"A man that provides a lot of money, loves horses, and will let you have 22 kids and doesn't put up a fight," Karen said.

"And what do you think you'll be when you grow up?"

"A nun."

His book, "Kids Say the Darndest Things" (1957), a compilation of funny moments and quotations from his years on the set, sat atop the New York Times bestseller list for two years. In a reprint, Mr. Linkletter wrote, "Children under ten and women over seventy give the best interviews for the identical reason: they speak the plain unvarnished truth."

Mr. Linkletter was born Gordon Arthur Kelly on July 17, 1912, in Moose Jaw, Saskatchewan. He was adopted as an infant by an older couple and was an only child.

Mr. Linkletter left home at age 16 and traveled by freight train, living as a hobo. He made his way to New York, where he worked on Wall Street as a typist at an investment bank. After the stock market crashed in 1929, he was fired and headed to California.

He entered the radio industry in the early 1930s, working on a campus station while attending what is now San Diego State University. A manager from the local radio station, KGB, was impressed and offered Mr. Linkletter a job. He took it and worked his way up to being the station's program director while completing his degree, which he received in 1934.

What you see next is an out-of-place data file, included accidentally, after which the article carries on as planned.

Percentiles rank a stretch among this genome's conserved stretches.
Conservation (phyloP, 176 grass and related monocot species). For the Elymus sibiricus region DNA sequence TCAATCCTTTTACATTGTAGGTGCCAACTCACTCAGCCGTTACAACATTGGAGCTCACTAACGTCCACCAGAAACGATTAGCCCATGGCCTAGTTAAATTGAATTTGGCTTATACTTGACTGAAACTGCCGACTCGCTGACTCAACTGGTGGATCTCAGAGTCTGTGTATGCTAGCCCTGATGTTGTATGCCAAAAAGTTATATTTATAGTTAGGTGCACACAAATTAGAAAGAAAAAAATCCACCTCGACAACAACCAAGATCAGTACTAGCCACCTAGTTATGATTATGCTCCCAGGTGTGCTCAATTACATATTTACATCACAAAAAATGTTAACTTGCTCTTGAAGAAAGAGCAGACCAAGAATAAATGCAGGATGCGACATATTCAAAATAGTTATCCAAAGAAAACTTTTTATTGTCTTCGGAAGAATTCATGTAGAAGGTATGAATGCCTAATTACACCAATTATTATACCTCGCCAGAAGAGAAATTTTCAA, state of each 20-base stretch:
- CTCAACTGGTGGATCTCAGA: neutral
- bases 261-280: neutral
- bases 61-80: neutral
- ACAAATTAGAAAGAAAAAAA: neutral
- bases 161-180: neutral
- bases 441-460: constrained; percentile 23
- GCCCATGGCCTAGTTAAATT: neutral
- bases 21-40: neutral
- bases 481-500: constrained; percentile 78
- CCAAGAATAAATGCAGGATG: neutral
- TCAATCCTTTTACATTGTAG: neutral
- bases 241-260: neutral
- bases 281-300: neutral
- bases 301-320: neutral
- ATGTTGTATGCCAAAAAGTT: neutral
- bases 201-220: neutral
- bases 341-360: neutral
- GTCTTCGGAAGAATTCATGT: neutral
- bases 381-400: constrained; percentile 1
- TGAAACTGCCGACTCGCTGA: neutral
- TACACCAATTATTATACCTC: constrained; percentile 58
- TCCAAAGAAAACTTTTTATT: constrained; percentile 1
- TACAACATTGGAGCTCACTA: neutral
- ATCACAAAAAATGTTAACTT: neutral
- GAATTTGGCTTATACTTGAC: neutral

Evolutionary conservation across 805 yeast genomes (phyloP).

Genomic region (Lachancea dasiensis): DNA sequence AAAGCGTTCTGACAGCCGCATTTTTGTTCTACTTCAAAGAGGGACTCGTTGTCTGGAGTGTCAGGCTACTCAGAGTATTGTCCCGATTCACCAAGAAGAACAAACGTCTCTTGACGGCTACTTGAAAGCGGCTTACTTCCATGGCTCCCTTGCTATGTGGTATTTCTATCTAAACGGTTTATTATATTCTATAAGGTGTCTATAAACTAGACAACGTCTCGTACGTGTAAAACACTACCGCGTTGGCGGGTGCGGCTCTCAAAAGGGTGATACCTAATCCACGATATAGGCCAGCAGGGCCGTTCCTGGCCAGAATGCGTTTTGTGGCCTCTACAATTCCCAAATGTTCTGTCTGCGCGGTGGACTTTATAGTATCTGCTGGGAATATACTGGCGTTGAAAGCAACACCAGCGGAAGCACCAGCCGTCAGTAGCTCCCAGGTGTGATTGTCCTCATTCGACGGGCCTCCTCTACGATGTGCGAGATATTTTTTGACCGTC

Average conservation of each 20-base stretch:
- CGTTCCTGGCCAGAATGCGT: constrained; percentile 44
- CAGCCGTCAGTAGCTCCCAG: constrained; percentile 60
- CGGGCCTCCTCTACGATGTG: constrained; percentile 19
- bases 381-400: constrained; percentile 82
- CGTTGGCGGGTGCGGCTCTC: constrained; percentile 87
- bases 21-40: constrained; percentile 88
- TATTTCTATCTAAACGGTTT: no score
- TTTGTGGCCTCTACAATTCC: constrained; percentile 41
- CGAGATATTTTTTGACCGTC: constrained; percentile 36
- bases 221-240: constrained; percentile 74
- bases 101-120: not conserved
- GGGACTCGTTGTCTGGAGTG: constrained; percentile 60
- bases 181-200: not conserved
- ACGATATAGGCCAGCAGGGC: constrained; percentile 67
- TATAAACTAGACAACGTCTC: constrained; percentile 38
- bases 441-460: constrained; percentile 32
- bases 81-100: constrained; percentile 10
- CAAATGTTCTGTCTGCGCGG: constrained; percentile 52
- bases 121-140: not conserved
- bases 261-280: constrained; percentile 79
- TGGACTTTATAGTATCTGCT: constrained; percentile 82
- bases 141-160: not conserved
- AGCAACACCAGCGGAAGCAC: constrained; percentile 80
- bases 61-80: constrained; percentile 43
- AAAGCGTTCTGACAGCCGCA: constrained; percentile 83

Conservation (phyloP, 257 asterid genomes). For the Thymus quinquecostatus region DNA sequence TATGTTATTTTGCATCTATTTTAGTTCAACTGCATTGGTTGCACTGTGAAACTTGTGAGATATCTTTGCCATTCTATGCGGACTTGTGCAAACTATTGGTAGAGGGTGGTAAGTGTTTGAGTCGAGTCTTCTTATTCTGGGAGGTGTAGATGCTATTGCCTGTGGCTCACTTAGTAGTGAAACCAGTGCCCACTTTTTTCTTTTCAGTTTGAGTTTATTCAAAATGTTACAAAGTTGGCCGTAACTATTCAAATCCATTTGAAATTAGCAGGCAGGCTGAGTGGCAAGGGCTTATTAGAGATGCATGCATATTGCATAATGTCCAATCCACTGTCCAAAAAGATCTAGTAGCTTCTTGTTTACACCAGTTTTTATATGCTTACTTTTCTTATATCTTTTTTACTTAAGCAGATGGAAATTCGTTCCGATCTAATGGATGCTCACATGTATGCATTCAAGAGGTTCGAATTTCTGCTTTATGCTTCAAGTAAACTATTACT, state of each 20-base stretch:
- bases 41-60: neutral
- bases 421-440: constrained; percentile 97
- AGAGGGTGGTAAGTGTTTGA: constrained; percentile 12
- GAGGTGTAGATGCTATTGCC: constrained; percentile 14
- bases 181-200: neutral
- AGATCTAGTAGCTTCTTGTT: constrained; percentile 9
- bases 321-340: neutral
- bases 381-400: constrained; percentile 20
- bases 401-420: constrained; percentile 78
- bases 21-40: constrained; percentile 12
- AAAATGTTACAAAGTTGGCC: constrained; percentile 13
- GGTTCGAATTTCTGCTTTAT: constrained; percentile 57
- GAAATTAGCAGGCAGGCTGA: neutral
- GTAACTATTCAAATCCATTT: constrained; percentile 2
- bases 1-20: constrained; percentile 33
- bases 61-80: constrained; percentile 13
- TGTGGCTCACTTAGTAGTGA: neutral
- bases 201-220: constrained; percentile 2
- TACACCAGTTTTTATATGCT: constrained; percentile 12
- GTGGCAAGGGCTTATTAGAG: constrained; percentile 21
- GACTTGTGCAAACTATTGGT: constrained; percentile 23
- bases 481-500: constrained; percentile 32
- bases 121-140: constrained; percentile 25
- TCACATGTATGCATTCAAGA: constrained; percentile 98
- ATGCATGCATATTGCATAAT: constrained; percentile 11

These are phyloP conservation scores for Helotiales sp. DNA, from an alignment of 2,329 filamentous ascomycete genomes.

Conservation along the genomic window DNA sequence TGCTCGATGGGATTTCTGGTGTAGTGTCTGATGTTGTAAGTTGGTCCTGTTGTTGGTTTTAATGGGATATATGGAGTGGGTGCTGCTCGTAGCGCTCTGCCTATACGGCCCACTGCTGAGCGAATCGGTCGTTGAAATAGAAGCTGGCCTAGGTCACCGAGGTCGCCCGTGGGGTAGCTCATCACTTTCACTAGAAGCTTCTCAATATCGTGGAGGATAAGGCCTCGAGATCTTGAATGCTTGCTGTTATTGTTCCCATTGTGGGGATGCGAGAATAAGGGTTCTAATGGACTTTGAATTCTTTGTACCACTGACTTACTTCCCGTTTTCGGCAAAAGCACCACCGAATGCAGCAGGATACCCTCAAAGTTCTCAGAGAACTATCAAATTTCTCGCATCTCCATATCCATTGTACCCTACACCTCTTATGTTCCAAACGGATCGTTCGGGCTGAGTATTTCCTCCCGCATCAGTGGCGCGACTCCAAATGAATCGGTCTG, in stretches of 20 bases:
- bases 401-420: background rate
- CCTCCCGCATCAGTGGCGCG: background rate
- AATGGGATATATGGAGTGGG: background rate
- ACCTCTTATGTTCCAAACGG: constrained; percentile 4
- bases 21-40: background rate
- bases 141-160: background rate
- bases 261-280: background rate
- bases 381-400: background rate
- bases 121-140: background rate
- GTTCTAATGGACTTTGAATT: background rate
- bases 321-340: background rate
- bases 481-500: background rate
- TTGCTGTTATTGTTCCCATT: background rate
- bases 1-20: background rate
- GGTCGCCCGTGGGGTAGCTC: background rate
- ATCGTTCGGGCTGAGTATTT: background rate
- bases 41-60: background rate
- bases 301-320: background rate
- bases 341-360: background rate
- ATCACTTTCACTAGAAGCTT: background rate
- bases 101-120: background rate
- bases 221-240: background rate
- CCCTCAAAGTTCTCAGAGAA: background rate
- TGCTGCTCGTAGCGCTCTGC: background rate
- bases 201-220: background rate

In 1935, Mr. Linkletter married Lois Foerster, and they had five children. Mr. Linkletter outlived three. His son, Jack, died in 2007 of lymphoma. Another son, Robert, died in a car crash in 1980.

His daughter, Diane, leapt out an apartment window in 1969 at age 20. Mr. Linkletter said she had been scarred by a bad LSD trip. She died just months after she and Mr. Linkletter had collaborated to record "We Love You, Call Collect," an anti-drug album aimed at youngsters. The album won the Grammy Award for best spoken word recording of 1970.

Mr. Linkletter used the tragedy as an opportunity to speak out against drugs. He was appointed to President Richard M. Nixon's National Advisory Council for Drug Abuse Prevention.

Besides his wife of Bel Air, Calif., survivors include two daughters, Dawn Griffin of Sedona, Ariz., and Sharon Linkletter of Calabasas, Calif.; seven grandchildren; and 15 great-grandchildren.

In 2003, Mr. Linkletter was awarded a lifetime achievement daytime Emmy. Besides his best-known shows, he also hosted "Hollywood Talent Scouts," a variety show on CBS in the mid-1960s that featured young singers, actors and comedians seeking their big break.

In 1998, Mr. Linkletter joined Cosby to co-host the first episode of "Kids Say the Darndest Things." At the end of the show, Cosby revealed that the entire studio audience was composed of adults who had appeared on Mr. Linkletter's "House Party" as children.

In an interview with the Academy of Television Arts & Sciences Foundation, Mr. Linkletter said the moment was one of the happiest in his life: "It was like going to an orphanage, and they said, 'These are all your children.' "